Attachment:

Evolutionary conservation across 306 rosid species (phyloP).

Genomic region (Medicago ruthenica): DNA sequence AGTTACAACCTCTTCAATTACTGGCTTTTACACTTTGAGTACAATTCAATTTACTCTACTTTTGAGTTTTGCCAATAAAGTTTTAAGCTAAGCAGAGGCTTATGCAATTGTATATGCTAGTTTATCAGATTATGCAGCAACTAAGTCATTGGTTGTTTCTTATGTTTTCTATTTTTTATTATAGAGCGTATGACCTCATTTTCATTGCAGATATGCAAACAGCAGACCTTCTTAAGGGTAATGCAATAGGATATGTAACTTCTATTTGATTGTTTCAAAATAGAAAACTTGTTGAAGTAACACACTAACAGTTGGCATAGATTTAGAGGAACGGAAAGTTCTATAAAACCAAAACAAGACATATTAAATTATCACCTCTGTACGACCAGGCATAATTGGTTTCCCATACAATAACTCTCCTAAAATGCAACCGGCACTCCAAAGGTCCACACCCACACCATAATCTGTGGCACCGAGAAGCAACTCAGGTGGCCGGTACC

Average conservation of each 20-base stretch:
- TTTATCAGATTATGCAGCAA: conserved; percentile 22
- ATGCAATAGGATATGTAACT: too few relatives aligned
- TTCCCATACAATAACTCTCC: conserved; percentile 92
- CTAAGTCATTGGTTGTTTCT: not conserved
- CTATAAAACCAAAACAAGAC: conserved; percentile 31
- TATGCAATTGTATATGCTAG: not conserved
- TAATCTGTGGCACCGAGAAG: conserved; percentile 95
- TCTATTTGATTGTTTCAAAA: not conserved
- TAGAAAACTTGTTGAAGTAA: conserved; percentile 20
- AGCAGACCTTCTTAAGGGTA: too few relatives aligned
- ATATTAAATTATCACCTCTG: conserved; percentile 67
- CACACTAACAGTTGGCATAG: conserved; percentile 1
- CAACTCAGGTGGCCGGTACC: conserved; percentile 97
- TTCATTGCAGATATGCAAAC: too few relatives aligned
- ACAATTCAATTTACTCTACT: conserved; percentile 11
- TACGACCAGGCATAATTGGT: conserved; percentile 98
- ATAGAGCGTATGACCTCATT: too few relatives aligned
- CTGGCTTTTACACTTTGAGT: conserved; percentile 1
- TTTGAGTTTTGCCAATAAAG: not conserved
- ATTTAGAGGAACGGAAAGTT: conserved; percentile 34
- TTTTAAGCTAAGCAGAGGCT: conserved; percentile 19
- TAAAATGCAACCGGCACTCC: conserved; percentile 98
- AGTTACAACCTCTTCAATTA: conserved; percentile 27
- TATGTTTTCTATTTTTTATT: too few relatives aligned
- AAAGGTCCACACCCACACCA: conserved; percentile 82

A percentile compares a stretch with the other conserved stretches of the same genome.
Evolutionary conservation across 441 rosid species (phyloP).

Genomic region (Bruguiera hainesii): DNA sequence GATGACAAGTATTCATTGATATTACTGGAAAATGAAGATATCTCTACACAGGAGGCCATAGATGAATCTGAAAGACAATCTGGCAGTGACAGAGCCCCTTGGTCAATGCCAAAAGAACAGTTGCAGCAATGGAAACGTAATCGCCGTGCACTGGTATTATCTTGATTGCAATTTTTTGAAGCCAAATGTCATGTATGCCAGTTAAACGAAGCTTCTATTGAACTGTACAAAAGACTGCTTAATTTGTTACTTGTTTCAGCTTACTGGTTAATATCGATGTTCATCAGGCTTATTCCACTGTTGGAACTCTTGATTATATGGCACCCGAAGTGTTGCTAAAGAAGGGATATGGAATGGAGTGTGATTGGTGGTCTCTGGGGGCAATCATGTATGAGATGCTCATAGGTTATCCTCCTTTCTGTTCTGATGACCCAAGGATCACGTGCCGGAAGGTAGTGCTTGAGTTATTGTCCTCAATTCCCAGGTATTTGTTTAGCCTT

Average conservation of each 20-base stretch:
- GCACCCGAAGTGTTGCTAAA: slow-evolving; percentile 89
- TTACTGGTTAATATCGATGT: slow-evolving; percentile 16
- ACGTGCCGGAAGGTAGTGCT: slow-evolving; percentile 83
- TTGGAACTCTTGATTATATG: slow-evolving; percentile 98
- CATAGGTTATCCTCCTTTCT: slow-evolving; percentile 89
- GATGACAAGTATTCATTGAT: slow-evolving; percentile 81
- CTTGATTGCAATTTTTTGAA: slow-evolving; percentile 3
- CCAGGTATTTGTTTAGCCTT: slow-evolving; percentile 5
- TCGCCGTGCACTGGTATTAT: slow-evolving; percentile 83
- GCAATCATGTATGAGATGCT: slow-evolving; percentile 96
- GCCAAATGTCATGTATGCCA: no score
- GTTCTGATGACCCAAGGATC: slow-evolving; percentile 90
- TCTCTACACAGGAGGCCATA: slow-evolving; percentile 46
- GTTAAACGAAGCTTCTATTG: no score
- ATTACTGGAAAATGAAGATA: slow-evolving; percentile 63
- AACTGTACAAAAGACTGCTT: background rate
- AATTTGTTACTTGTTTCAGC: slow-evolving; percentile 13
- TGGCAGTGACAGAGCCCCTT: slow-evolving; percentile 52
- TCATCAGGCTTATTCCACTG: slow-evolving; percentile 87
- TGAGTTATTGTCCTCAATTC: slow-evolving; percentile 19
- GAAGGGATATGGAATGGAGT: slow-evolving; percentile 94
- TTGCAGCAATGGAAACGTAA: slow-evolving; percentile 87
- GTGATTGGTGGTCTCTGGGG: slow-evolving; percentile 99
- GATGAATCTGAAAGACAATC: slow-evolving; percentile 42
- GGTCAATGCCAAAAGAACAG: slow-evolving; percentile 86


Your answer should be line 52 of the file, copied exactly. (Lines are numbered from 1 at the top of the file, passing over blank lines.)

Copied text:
- TGAGTTATTGTCCTCAATTC: slow-evolving; percentile 19